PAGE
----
Who would have projected that Chanukah could be billed as the festival of lights, camera, action?
Mel Gibson, for one, who in the fall announced that he was working with Warner Bros. on producing a movie about Judah Maccabee.
Not seeing this as a boffo idea was Rabbi Marvin Hier of the Simon Wiesenthal Center in Los Angeles, who was quoted on CNN as saying that “Judah Maccabee is one of the greatest heroes in Jewish history. Mel Gibson is an anti-Semite. He has made anti-Semitic remarks in the past. I don’t know what Warner Bros. was thinking.”
A few months later, the Hollywood Reporter made it known that others in Hollywood had taken note of Hier’s criticism when it announced that producer Bruce Nash was planning on making a competing Maccabee movie or TV miniseries, and had even hired a screenwriter.
With two Judah movies in production, I began to wonder: Was there room for a third? A low, low-budget cable version that would exploit the publicity of the other two?
I knew just the guy to do it—me. After all, I had worked for two weeks as a special effects assistant on “China Syndrome” eons ago, and live in sight of the Hollywood sign.
Inspired by the Hasmoneans, I would strike quickly and stealthily against the pop cultural foes, freeing the box office. But without a bankable star—in fact without anything even remotely related to a bank—I needed a miracle: an alternative way of drawing some attention to my prospective production.
What about springboarding my production off a best-selling game? After all, several major films, such as “Street Fighter” and the Laura Croft series, were adapted from games and had grossed $100 million or more.
That was the ticket.
I speed-dialed a board game manufacturer I knew in Long Beach, Calif.—Flaster Siskin, owner of FlasterVenture—to see if he wanted in. I had checked out his Maccabees board game online and saw that he had commissioned a dramatic cinematic illustration: a Greek Seleucid battle elephant being attacked by Maccabee insurgents. I instantly imagined the movie poster.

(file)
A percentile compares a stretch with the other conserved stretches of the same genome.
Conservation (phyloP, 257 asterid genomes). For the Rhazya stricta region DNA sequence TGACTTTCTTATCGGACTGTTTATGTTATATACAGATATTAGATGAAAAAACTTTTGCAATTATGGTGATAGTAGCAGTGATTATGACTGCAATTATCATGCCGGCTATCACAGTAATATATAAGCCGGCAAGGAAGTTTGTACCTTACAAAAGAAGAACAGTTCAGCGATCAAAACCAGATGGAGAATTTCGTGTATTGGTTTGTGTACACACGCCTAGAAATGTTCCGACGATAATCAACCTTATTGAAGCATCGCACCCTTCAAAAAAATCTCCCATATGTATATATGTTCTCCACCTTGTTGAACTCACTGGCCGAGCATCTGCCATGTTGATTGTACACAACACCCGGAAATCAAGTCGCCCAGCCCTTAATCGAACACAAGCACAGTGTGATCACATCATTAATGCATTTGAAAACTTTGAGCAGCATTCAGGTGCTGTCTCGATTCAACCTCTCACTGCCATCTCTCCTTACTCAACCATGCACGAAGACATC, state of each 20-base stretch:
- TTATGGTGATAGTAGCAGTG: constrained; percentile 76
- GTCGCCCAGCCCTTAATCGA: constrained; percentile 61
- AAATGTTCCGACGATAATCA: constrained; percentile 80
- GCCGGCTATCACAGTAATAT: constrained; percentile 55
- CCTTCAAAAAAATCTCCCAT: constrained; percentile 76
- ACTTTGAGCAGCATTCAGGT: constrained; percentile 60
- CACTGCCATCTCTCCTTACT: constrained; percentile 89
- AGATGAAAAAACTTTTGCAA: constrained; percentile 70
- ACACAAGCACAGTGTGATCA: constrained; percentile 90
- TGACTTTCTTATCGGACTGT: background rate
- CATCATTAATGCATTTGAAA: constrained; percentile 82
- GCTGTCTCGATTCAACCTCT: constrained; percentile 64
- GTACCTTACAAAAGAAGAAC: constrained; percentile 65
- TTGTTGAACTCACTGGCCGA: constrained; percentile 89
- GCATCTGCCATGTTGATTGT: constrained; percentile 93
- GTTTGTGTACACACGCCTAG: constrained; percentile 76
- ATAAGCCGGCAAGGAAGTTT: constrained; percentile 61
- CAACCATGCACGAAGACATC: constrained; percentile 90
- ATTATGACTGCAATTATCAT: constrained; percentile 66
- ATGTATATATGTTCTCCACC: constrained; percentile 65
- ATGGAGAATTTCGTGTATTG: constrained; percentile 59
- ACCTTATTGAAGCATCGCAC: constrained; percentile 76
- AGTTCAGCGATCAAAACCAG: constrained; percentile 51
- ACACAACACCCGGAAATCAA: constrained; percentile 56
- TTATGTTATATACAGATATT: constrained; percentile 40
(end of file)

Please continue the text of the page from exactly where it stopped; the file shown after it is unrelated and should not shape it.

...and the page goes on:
With the Maccabees very much in the news, and with an inventory of Maccabees games, I thought Siskin would be ready to deal. Not so fast.
Before entering the gaming business, Siskin had tried his hand at screenwriting. He warned, “Working in Hollywood is difficult. A lot of scripts get optioned but never get made.”
“The guy who’s spearing the elephant, is that Judah?” I asked, trying to draw him in.
“No, that’s his brother, Eleazar,” Siskin answered.
“Would we need to change script, then, keeping Judah as the film’s only action hero character?” I asked, thinking about the costs of two stars plus an elephant.
“It doesn’t need a major rewrite. You want to keep Eleazar in the picture,” he answered.
Siskin began to warm to his plot outline.
“The first act would show how a change in Seleucid leadership brought about oppression of the Jews,” he said.
The Eleazar and elephant scene would be the end of the second act. “It was the turning point of the war,” Siskin noted, adding that “Unfortunately, Eleazar, who is under the elephant, dies too.”
Ouch. For a holiday film, everyone wants a happy ending.
“But then, Judah and his warriors take back the country,” Siskin said, rallying for the film’s third act.
“And the climax?” I asked.
“The two miracles,” he answered. “The military victory and the oil burning for eight days.”
Now we moved to casting.
“Who plays Judah?” I asked.
“I would rather see a comedic tough guy like Adam Sandler than Mel Gibson,” he answered.
“We could even have Sandler sing ‘Eight Crazy Nights,’ ” I suggested, feeling the showbiz buzz. “And could we update the title. What about something more box office, like ‘Judah Mac?’ ”
“Very hip,” Siskin responded.
Now that my concept was a go, I needed to audience test it with the Jewish establishment. Since Holocaust museum folks like Hier seemed to be the go-to guys for Jewish reaction these days, I turned to Mark Rothman, director of the Los Angeles Museum of the Holocaust, who also was a film school graduate.
For starters, Rothman wanted me to know of his “deep suspicion of Gibson’s telling the Judah story with any Jewish sensitivity,” he said. Then, thinking of how to draw the largest draw for my production, Rothman told me to be mindful of the film’s potential Christian audience.
“This clearly has to be a crossover,” he said.
To cut costs, Rothman thought I should restrict the battle scenes to guerrilla-type actions. “Something like sabotaging chariots,” he suggested.
Suddenly worried that this was sounding too much like a war movie, I asked Rothman if I needed a love interest. Ever the film school grad, he quickly outlined how I could write in a female warrior who gains acceptance by fighting off several enemy attackers.
Then I hit him with my projected title.
“Judah Mac” excited him with tie-in possibilities. “Maybe Apple will come out with a new laptop, or McDonald’s a new burger,” he said, laughing at his cleverness.
However, when I told him about the planned dramatic moment when Eleazer impales the elephant, Rothman blanched.
“You’re only going to get in trouble from PETA and the ASPCA,” he warned.
There went my second act.
“Making ‘Judah Mac’ is going to be much harder than I thought,” I said, frustrated by the new complication.
“Welcome to Hollywood,” said Rothman.
(Edmon J. Rodman, who lives just a couple of miles from Hollywood, writes a JTA column on Jewish life. Contact him at firstname.lastname@example.org.)